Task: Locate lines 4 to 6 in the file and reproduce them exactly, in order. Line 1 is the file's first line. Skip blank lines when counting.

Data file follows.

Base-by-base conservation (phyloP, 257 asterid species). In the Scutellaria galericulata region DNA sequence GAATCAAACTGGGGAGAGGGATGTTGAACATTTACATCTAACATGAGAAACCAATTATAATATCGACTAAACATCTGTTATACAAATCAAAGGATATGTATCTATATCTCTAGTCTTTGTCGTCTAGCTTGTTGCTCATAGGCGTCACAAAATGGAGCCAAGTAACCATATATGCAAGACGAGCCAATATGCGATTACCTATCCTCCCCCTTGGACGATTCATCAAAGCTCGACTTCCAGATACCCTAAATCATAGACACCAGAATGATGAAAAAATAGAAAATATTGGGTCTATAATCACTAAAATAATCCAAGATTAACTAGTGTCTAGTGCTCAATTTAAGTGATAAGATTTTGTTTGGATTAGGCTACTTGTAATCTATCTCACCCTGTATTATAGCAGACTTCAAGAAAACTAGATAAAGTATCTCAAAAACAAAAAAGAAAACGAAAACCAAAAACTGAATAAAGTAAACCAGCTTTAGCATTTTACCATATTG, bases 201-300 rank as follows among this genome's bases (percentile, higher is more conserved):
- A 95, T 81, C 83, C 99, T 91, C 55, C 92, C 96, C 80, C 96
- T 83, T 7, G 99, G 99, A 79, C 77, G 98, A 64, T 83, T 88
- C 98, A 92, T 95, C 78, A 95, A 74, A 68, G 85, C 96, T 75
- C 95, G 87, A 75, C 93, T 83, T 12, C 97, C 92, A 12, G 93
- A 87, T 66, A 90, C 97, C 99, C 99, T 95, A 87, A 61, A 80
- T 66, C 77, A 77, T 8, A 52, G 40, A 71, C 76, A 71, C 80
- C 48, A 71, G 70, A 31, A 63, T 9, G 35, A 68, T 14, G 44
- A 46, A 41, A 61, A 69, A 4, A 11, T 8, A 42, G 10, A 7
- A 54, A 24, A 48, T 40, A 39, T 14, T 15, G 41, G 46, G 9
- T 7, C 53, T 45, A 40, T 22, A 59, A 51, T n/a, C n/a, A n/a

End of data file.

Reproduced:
- C 98, A 92, T 95, C 78, A 95, A 74, A 68, G 85, C 96, T 75
- C 95, G 87, A 75, C 93, T 83, T 12, C 97, C 92, A 12, G 93
- A 87, T 66, A 90, C 97, C 99, C 99, T 95, A 87, A 61, A 80